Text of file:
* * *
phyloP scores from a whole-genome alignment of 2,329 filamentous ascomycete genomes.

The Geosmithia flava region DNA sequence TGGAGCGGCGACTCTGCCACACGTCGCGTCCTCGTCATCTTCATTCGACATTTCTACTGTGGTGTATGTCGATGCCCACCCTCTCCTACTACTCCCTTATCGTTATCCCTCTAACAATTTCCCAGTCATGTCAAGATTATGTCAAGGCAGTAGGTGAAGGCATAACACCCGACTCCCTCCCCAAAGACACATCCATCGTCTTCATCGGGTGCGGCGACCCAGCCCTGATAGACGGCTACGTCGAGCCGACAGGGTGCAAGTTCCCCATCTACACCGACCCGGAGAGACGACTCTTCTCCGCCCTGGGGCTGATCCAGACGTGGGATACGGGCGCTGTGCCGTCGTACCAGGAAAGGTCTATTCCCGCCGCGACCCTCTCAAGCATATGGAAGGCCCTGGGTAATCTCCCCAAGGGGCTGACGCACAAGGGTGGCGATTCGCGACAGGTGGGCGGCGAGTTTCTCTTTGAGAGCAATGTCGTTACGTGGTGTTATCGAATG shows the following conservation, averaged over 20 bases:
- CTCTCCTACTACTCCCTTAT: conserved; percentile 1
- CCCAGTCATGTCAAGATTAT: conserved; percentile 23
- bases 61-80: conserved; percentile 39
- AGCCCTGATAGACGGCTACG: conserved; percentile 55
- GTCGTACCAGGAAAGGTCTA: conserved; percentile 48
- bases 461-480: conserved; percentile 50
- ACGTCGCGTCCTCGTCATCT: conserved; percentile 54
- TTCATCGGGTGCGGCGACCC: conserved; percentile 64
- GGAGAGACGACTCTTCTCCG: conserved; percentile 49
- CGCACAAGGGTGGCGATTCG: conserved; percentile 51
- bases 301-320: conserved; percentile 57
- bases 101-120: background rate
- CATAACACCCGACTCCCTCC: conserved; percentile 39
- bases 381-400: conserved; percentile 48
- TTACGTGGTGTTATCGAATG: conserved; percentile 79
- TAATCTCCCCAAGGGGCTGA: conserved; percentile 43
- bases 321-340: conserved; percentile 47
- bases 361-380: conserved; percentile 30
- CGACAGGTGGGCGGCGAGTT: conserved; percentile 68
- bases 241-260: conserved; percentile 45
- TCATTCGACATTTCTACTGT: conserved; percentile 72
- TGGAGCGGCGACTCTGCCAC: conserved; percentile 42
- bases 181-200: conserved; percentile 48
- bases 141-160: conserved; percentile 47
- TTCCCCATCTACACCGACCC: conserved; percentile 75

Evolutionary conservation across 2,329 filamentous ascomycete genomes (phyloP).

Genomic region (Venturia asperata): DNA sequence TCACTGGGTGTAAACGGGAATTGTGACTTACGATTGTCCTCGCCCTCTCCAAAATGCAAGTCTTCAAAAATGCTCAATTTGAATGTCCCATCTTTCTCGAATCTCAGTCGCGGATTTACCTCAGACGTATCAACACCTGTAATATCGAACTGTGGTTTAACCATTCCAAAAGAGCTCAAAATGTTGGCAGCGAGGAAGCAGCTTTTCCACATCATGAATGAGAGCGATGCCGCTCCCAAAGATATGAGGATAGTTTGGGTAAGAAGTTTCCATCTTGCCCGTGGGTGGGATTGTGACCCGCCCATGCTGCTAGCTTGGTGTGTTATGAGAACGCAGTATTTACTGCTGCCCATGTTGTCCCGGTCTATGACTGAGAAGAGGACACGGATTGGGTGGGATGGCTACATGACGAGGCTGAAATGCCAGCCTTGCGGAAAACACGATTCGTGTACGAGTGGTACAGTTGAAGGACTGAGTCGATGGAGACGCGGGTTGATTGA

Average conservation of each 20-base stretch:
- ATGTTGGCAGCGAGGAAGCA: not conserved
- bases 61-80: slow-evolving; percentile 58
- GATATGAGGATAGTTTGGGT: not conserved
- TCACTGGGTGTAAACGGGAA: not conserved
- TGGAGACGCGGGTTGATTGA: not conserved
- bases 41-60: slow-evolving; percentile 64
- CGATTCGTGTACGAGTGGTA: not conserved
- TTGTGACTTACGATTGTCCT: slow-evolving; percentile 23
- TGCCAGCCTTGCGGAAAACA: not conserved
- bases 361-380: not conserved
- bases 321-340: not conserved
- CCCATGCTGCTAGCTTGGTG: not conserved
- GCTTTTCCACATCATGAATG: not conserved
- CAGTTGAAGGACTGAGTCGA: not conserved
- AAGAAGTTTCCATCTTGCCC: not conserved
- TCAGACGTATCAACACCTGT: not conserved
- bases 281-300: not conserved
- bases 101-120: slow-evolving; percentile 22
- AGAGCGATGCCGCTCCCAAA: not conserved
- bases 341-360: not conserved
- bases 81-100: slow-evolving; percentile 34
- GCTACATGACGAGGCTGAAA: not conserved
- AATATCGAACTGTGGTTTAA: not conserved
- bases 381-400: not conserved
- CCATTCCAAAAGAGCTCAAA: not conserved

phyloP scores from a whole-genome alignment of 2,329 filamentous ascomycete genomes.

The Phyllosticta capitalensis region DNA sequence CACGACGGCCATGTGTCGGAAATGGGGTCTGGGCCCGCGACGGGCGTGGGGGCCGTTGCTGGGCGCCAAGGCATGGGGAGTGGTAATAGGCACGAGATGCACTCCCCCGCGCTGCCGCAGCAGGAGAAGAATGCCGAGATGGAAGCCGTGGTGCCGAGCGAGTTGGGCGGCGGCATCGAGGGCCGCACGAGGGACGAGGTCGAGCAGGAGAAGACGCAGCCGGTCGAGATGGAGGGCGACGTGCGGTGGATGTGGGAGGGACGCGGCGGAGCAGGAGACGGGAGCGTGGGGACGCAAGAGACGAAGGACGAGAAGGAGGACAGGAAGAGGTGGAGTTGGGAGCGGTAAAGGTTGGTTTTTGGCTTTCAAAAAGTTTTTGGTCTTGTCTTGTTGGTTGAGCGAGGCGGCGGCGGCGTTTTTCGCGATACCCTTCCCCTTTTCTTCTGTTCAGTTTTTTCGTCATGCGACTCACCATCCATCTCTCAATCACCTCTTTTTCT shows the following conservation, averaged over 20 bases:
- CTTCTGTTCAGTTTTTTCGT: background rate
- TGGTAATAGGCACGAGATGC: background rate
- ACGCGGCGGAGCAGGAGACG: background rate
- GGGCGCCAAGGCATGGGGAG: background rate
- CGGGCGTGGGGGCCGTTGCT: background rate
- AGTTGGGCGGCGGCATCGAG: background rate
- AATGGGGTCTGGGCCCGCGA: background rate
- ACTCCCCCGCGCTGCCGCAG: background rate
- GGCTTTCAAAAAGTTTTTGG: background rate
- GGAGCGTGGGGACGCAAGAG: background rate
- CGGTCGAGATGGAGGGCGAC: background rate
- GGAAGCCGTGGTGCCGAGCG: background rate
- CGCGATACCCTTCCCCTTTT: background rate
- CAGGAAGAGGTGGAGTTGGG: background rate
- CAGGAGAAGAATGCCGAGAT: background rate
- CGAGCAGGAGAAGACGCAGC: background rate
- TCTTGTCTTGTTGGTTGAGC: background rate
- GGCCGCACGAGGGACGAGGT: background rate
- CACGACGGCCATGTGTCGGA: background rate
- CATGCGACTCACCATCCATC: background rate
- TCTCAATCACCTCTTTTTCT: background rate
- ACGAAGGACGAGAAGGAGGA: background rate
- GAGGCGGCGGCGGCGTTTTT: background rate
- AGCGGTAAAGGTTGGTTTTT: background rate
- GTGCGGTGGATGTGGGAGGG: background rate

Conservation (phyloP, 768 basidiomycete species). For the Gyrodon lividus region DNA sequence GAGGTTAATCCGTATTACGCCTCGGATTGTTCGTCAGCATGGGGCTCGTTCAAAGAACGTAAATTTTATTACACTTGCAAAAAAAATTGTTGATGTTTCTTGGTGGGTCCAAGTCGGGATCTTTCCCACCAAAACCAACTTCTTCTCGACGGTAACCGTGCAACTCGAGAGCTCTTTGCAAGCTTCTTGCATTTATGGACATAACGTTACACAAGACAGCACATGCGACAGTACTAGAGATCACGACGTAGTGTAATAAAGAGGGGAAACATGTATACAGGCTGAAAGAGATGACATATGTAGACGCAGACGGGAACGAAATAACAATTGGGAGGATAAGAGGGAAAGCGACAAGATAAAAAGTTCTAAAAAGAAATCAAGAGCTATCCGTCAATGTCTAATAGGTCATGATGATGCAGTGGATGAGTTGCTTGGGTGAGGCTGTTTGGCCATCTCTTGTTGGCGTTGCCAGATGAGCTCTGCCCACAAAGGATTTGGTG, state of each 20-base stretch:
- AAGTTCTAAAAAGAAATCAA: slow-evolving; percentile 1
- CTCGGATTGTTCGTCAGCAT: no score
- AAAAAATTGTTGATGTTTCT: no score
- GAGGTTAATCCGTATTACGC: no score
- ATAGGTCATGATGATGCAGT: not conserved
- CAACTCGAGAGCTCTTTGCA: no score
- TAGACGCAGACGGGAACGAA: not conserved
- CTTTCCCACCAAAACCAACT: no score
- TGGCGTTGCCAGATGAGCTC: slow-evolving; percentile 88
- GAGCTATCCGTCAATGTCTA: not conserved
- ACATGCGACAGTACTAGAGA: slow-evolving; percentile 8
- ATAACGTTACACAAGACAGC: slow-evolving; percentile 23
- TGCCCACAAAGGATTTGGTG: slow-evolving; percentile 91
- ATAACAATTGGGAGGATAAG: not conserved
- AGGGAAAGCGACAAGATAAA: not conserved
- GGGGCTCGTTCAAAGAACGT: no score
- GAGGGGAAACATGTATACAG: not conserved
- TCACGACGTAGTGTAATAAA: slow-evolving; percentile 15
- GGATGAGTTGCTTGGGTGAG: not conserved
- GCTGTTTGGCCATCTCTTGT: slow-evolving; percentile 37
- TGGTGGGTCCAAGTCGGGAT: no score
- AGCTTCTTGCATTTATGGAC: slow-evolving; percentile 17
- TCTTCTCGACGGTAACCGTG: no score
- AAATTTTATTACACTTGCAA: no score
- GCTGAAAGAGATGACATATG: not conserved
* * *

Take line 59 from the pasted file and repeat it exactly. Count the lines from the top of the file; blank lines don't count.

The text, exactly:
- TGGTAATAGGCACGAGATGC: background rate